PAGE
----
Trotsky on the US Labor Movement and the Need for a Labor Party

trotsky1938We republish here an extremely interesting discussion between Leon Trotsky and Abraham Plotkin, Midwest representative of the International Ladies' Garment Workers Union (ILGWU), held at Trotsky's home in Mexico in 1938. While much has changed since this interview took place (for example, the threat of fascism in the US is not at all imminent at present), Trotsky's insights on the nature of the labor bureaucracy, the tasks confronting the labor movement, and the need for a labor party are as relevant today as they were in the stormy years before World War II.

Which Way Forward for Labor?

trumkaobamaThe dramatic decline in the percentage of the organized labor force over the last 30 years is not an accident. It is largely the result of the class-collaboration policies of the labor leaders, which has put the workers in a weakened position. A complete break with this approach is needed. Only policies that recognize the irreconcilable interests of the workers and the capitalists, and which seek to organize the power of the working class for victory, can show the way forward. However, nobody in the current leadership is offering a real way out.

The Large Retailer Accountability Act and the Labor Movement

walmartlivablewageAs Marxists, we welcome and fight for any increase in the wages of workers. A gain for one layer of the working class is a gain for all, and there are few layers of the American working class more desperate for such a gain than retail workers. The 2010 average retail worker’s hourly wage was a wretched $10.09, adding up to a $20,990 yearly income. However a four-person family in DC requires a staggering $88,615 every year, a clearly unattainable amount of money for parents working the most common job in America.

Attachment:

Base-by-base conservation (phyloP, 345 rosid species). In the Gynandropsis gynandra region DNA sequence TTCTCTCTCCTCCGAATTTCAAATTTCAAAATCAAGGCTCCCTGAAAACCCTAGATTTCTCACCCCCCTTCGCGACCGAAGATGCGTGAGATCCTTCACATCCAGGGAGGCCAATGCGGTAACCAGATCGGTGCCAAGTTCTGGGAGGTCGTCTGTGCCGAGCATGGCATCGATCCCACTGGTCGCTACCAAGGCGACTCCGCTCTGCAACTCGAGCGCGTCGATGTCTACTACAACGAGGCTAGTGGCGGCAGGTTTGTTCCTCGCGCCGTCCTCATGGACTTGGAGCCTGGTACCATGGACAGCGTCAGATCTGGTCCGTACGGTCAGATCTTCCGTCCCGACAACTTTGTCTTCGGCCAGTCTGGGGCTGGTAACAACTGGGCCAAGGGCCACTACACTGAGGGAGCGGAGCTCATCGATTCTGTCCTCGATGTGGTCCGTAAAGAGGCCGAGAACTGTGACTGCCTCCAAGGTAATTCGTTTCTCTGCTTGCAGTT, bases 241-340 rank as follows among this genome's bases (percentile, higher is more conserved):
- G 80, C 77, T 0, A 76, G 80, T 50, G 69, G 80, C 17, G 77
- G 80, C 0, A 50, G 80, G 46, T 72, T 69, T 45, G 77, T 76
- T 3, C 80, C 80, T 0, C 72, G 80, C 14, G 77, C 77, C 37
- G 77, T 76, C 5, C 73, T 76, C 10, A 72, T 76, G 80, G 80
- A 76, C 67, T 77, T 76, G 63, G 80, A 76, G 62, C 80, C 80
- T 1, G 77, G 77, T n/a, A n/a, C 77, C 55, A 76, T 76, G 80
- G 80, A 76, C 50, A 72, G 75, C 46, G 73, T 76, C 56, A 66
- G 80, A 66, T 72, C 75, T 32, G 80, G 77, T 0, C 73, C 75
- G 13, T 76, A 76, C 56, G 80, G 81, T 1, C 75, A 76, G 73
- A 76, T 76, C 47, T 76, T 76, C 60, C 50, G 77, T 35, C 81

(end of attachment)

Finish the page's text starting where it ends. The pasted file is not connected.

Patriot, Peabody, Bankruptcy, and the Relentless Drive to Exploit Workers

peabodybankruptIn June of 2012, Patriot Coal filed for Chapter 11 bankruptcy. This could potentially lead to liquidation and the shedding of responsibilities for health care for about 22,000 retirees—including family members of former employees—who have contracts with Patriot and rely on their benefits to survive. In a period of sustained economic crisis such as we are living through today, these life-shattering bankruptcies are not out of the ordinary; there is no sure way of ensuring financial security for workers on the basis of capitalism, which is an inherently unstable system. What makes this particular bankruptcy noteworthy, however, is the particularly brazen way in which the company has used the courts to destroy the lives of its workers.

“Another fine mess” Budget Crisis in the United States

Whom the gods wish to destroy, they first make mad, goes the saying. It is an apt description of the warring factions of the US political establishment, especially the Republicans, who are engaged in a ferocious battle over the government budget, and to hell with the consequences.